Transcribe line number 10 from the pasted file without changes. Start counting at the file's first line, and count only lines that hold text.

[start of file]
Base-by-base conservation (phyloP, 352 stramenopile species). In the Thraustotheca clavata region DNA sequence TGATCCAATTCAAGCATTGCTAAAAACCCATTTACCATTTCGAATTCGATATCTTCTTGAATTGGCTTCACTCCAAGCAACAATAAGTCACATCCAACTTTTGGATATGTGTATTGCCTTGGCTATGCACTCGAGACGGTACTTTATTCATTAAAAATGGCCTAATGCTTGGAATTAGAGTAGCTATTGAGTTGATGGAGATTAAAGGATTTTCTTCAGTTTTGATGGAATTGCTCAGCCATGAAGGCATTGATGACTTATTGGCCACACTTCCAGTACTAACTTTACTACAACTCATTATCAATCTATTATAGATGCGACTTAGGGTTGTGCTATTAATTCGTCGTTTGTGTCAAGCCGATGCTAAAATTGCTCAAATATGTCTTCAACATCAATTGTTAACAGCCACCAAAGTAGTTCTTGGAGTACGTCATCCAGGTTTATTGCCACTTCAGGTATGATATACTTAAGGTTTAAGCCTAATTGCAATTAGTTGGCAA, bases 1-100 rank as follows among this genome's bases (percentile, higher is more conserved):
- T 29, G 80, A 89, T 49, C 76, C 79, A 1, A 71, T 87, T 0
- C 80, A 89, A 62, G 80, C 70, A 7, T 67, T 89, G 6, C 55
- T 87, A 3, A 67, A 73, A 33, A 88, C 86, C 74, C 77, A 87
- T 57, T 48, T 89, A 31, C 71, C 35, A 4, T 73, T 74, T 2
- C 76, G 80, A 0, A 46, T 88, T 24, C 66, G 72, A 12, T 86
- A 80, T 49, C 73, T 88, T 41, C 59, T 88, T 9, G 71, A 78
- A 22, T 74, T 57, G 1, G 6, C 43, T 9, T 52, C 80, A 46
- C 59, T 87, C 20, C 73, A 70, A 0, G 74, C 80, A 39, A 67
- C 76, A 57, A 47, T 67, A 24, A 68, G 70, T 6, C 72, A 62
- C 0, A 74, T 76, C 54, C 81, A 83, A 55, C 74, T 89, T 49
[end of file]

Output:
- C 76, A 57, A 47, T 67, A 24, A 68, G 70, T 6, C 72, A 62